I told him that I was probably in some sort of pain or flare-up about a third of the time and that it was really affecting my quality of life. I know preventing joint-damage is generally the priority for a rheumatologist, but with PR, that’s less likely to happen because of the nature of the condition. So as far as I am concerned, my priorities are just about not being in pain (or exhausted) as much of the time as I am at the moment. Thankfully he listened to this sympathetically. We finished the appointment with him agreeing to go away and read the full papers that I had brought abstracts of, and possibly do a little more research to see what else he could dig up.  He promised to get back to me with a decision in a few days.

I finally feel as if I’ve been taken seriously, and almost have a glimmer of hope that there could be something worth trying that could reduce my flare ups. Watch this space.

4 days til next rheumatology appointment

4 days to go and I’m getting a bit nervous about Monday’s appointment with the rheumatologist. I had hoped to see this particular consultant at my appointment three weeks ago, but for some reasons, the powers that be had allocated me an appointment with a consultant who had never seen me before. Without going into too much detail, the appointment left me extremely distressed, as well as leaving me exactly where I was before in terms of treatment. I had wanted to discuss changing to a different regime of “disease-modifying” drugs as I had felt that the ones I’m on weren’t substantially reducing my flare-ups enough.

I was so upset by this appointment, that I phoned up my consultant’s secretary in tears and she managed to get me an appointment with him. At least I hope it’s with him. I can’t count the number of times I’ve turned up expecting to see Dr S. and ended up seeing a registrar instead. So, yes, I’m anxious about whether I’ll even get to see him.

I’m also bringing along a couple of bits of scientific research papers with me that I wanted to discuss. I found one to do with diet and palindromic rheumatism. When I showed the horrible consultant the paper, he barked at me “how did you get hold of that? you’re not supposed to have that!” and refused to read or discuss it rationally. I’m hoping that Dr S. will have a more mature attitude.  I think my symptoms are pretty complex, so I think it could be tricky to prove a link, but I did want to discuss it anyway.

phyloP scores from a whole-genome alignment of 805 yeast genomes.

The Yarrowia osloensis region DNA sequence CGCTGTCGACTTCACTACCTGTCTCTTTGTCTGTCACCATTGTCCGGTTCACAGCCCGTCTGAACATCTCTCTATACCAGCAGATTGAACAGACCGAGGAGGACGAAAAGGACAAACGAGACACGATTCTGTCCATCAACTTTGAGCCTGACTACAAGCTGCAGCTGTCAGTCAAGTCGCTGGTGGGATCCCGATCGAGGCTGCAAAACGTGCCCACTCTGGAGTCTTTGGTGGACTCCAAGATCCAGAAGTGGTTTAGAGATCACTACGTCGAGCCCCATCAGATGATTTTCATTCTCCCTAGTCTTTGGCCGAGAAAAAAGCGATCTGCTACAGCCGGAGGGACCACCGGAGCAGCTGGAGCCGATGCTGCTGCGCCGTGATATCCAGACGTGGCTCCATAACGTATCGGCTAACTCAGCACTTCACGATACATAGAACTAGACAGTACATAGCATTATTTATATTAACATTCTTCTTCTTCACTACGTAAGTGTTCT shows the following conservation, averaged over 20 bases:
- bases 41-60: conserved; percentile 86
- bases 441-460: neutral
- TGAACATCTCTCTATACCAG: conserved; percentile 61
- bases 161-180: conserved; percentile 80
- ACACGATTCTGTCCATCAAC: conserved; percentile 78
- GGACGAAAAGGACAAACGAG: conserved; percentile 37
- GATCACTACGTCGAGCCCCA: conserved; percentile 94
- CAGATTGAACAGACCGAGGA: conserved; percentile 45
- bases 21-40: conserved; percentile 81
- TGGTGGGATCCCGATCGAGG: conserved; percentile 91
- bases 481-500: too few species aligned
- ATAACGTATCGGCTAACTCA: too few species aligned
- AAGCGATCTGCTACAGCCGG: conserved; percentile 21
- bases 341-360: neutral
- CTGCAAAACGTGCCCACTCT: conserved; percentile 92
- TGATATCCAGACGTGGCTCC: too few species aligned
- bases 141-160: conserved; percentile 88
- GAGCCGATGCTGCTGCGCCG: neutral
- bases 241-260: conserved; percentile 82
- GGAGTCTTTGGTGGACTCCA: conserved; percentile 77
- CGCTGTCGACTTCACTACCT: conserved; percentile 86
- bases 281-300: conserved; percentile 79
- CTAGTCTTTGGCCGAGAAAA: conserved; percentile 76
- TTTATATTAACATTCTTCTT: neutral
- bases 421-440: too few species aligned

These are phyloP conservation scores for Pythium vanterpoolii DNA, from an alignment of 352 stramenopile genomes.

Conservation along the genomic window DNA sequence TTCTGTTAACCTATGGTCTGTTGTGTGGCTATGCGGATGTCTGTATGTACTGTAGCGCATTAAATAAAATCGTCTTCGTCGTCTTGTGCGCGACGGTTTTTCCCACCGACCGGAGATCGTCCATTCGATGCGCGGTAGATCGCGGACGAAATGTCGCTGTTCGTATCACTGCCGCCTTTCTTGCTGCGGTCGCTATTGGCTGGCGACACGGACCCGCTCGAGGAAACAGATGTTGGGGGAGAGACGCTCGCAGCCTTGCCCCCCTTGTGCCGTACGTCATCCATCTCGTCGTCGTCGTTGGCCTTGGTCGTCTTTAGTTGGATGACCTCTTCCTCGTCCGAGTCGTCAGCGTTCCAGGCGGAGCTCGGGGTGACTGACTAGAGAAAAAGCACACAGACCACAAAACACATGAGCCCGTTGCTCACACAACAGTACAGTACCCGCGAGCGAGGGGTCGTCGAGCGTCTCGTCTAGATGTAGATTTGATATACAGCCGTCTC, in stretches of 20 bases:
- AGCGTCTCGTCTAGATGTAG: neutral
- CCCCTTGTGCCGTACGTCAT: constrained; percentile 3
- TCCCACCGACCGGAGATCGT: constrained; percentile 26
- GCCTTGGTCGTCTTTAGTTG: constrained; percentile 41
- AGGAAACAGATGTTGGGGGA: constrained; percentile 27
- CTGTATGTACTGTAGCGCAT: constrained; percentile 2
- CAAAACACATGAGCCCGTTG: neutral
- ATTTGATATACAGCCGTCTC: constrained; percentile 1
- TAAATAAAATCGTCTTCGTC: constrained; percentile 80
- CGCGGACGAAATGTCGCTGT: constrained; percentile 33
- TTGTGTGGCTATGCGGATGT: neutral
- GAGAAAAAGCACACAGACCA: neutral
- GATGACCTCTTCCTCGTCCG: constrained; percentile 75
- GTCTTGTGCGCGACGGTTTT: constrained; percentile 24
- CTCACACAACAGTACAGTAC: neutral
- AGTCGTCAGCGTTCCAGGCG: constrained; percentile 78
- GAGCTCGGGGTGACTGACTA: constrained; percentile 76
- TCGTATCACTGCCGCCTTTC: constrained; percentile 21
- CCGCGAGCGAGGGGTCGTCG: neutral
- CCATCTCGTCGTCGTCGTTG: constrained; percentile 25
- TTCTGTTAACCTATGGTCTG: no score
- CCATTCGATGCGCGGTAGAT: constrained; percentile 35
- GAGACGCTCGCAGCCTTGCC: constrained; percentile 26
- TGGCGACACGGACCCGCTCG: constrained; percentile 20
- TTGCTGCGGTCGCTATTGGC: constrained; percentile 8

I am also bringing an abstract of a paper about a type of antibiotic. While I was living overseas in 2007/8 I was taking a type of antibiotic used to stop you getting malaria and I had fewer flare ups. Now, this could have been down to many many other factors – different diet, being under a LOT of stress, the good weather – or a combination of all of them. But when I did a search on the internet I found out that this antibiotic is sometimes used with people with rheumatoid arthritis. So, I wanted to discuss this with Dr S too.

With only a short appointment allocated by the NHS – 15 minutes – I may not get the time I need to fully discuss or consider these options. So that makes me nervous too. The last horrible consultant had told me off for taking up too much of his time. But how can I fully appraise the implications of new treatments, discuss pain management AND discuss what has been happening in the previous six months in such a short space of time? It’s hard enough with a consultant who has seen you before. Even harder with one who has never met you or read your notes and goes over a bunch of treatment options you’ve already tried. At least Dr S. has seen me before, so hopefully we can get straight down to business. I hope.

Brief first post (but not the last)

Hello everyone!

Having now had palindromic rheumatism for 7 years, I’ve hit a bit of a tough patch recently – not with the illness per se – but with the practical and emotional sides of living with a long-term chronic condition. Palindromic Rheumatism (PR) is a relatively rare condition, and there is little information available about  it. Over the years, I’ve found online forums and blogs to be incredibly useful, both in terms of offering support, and providing me with leads and credible information. I decided, therefore, to start my own blog, partly because I find writing therapeutic and partly with the hope that other people diagnosed with PR might find it useful. Comments welcome (indeed, positively encouraged).